Updated: Feb 8, 2019
Among the challenges presented by the Trump regime is the sheer scope of mendacity, venality, bad policy, bad faith, bamboozlement, willful ignorance, and pure meanness in every sense of that word on display day in and day out. Each day brings fresh outrage. Where is one to begin?
The activities of resistance groups with which I am associated have in recent months focused on the midterm elections, atrocities committed at the border by order of the president and the attorney general, the nomination of Brett Kavanaugh to serve on the Supreme Court, and renewed urgency to protect the Mueller investigation in the wake of the forced resignation of Attorney General Jeff Sessions and his temporary replacement by a man whose qualifications are dubious at best.
Our efforts have seen mixed results. They were rewarded in the midterms even though some fine candidates went down to defeat. I trust we have not seen the last of Beto O'Rourke, Stacey Abrams, Andrew Gillum, Jamie McLeod-Skinner, and Carolyn Long, among others. Having mentioned O'Rourke, I am compelled to comment on recent buzz about him as a potential presidential candidate in 2020. He is impressive, we need him in public life, and maybe a presidential run will be in order down the road. But Beto O'Rourke has no business running for president in 2020 on the strength of losing a Senate race to Ted Cruz, no matter well he fought the good fight.
Republican Mia Love officially went down in Utah today. Coupled with the Republican debacle in Orange County, the Utah result gives the Democrats at least 234 seats in the next Congress, with I believe three races yet to be decided. Geoffrey Skelley and Julia Wolfe at FiveThirtyEight argue that the Democrats overperformed in the Senate despite losing seats (No, Democrats Didn't Win The Senate. But They Did Better Than It Seems. November ). We can hope this bodes well for 2020 although the vagaries of the electoral college and state demographics may yet be to Trump's advantage.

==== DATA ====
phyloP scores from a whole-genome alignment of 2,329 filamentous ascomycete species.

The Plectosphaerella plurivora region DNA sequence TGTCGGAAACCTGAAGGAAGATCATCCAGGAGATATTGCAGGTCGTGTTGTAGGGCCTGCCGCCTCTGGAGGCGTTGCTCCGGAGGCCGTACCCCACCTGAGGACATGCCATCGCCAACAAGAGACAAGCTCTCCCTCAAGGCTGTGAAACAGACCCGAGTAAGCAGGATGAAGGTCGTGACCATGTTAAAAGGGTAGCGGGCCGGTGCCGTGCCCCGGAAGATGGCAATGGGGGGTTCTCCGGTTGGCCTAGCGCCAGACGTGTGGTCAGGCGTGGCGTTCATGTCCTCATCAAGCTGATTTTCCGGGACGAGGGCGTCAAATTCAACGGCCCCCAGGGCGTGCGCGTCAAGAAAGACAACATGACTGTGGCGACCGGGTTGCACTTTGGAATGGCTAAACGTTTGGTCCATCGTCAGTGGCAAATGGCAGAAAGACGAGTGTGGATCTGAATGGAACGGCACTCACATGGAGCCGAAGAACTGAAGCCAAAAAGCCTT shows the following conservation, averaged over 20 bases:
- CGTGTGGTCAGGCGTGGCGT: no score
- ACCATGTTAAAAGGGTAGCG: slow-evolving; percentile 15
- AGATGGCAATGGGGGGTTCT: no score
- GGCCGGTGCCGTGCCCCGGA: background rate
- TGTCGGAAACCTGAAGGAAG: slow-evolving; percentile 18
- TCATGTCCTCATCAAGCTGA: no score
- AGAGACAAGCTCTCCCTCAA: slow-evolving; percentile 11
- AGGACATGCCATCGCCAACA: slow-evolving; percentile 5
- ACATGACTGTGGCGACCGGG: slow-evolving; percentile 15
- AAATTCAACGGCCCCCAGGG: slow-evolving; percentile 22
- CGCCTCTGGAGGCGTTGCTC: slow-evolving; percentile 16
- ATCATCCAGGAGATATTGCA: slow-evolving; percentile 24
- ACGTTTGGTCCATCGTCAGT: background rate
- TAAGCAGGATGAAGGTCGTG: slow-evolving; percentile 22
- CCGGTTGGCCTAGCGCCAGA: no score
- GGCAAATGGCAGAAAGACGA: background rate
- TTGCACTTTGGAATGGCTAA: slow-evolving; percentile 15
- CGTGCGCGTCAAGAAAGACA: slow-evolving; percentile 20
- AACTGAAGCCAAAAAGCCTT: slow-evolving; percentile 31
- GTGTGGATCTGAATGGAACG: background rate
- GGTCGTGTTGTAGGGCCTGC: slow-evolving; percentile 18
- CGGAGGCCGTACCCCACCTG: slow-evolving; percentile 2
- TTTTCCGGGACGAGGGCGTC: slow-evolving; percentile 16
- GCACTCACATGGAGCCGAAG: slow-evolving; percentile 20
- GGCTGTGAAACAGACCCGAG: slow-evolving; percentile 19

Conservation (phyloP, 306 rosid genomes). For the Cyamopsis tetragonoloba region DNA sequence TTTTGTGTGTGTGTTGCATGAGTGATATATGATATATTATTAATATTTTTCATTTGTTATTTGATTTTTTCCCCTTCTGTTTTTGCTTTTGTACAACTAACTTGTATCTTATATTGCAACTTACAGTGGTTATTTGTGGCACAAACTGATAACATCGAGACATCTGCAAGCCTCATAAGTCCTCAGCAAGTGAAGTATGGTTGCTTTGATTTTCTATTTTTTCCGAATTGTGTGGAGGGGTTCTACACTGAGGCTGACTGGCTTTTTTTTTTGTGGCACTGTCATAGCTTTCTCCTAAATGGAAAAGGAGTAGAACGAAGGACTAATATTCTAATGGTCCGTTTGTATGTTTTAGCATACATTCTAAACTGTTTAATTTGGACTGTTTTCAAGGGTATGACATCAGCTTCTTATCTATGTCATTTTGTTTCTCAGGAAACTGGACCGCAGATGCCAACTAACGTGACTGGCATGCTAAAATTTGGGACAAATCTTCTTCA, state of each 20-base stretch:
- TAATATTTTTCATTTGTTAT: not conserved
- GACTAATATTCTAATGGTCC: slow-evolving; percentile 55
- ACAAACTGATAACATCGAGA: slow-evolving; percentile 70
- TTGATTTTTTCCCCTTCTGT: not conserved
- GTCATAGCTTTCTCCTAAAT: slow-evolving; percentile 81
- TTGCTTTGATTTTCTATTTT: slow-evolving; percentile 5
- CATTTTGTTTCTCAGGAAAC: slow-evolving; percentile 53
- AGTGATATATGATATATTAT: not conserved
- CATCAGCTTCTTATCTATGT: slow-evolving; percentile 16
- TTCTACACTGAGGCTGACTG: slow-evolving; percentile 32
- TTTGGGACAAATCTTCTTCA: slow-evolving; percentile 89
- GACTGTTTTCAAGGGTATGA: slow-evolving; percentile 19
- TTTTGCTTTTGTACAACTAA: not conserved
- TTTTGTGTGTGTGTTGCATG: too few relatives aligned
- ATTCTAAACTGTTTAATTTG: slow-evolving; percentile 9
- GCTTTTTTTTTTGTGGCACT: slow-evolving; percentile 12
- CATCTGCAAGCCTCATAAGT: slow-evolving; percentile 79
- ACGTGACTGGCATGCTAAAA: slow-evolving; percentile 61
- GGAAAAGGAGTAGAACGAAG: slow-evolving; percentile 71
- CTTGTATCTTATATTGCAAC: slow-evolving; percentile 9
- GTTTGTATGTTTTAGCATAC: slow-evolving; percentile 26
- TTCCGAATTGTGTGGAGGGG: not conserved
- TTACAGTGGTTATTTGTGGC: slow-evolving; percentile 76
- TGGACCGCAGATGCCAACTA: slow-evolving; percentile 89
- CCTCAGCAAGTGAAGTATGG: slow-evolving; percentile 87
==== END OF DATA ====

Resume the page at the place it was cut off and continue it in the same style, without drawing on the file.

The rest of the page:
The Kavanaugh episode was a disaster all around. There was reason enough to oppose Kavanaugh's elevation to the Supreme Court before Christine Blasey Ford came forward. I had a feeling from the start that this would not turn out well no matter how it turned out. In the end Kavanaugh was confirmed and Trump's base was roused. Maybe this was one factor among others that swayed some voters, maybe among the fabled suburban women, to vote for Democratic candidates this time around. How significant it was is a matter of conjecture. For the record I found Ford credible, Kavanaugh near abominable, and still have misgivings about the affair. Democrats on the whole did not acquit themselves well. That Republicans on the whole were worse is scant consolation.
Amid all this came the sobering report from the Intergovernmental Panel on Climate Change (press release, October 8, 2018). Yes, it has gotten attention, especially with the horrible fires in California, but not enough attention. The takeaway is that we have limited time to take drastic action if we hope to stave off consequences on a scale that is scarcely imaginable.
The president continues to deny that human activity is a factor in climate change. Instead he spews inane blatteration about wanting to have a great climate and raking as a strategy for forest management while promoting fossil fuel dependency that is at the heart of the problem.
We should be treating climate change as if the nation's fate hangs in the balance, because it does. Yet we are still not doing things to address climate change that we should have been doing twenty-five years ago when they would have been easier and cheaper and offered greater promise of success. I am all for pouring resources into the development of wind, solar, and other energy alternatives to fossil fuels, all manner of other energy-efficient technology, and public transportation. But that alone may not be enough.
We cannot count on the gods of technology to bail us out. I fear though that even the good guys in the environmental movement and in political office are too ready to allow us to harbor the illusion that everything will be hunky-dory if we just transition to wind, solar, &c. Nobody wants to suggest to us Americans that we just might, god forbid, have to change our lifestyles in substantive, meaningful ways, with differences that really make a difference. We might even have to do things whose impact on the economy and on our personal lives is not what we want it to be. Every trip we take in an automobile is part of the problem. My flight to Tulsa to spend Christmas with my brother and the family is part of the problem.
Not much else will matter over the long term, and not all that long, unless we act decisively...and, maybe, get lucky.
A Little Further Reading
Global Climate Change Facts, NASA [I'm surprised this information remains available online]
Bill McKibben, A Very Grim Forecast, The New York Review of Books, November 22, 2018